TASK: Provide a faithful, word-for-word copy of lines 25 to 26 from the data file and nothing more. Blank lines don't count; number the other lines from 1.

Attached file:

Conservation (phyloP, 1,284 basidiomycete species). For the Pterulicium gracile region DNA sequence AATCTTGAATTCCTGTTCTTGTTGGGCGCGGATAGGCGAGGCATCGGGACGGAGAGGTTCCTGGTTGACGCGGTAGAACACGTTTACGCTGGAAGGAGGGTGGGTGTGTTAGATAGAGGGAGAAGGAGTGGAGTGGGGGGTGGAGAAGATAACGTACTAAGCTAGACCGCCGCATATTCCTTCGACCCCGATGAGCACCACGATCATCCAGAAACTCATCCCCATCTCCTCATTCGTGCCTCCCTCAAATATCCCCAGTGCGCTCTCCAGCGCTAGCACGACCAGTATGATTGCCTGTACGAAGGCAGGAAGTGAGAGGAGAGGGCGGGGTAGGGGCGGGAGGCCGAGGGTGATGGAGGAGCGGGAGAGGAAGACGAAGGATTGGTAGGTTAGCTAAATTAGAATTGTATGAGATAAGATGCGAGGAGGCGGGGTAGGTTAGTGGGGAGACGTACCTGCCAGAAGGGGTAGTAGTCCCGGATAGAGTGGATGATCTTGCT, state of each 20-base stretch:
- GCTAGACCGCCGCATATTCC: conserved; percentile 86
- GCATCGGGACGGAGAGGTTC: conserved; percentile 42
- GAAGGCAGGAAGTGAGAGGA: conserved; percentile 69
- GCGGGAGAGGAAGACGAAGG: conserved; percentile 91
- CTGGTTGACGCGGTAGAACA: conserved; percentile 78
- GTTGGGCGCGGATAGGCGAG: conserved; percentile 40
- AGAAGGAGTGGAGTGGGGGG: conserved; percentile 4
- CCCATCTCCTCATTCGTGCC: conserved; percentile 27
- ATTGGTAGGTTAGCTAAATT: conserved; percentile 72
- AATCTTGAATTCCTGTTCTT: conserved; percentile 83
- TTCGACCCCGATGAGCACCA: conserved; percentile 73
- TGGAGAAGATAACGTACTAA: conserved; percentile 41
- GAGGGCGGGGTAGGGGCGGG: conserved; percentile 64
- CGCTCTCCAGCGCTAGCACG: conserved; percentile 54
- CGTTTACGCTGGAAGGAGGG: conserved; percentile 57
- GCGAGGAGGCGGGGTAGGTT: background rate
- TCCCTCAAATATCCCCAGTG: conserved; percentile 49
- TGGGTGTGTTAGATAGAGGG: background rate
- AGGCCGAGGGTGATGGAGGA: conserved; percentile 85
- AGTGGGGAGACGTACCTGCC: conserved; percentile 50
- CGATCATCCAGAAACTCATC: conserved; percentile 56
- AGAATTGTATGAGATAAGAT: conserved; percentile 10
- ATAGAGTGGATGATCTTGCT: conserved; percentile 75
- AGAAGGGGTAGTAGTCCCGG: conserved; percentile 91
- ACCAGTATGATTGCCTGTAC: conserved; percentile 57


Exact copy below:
- AGAAGGGGTAGTAGTCCCGG: conserved; percentile 91
- ACCAGTATGATTGCCTGTAC: conserved; percentile 57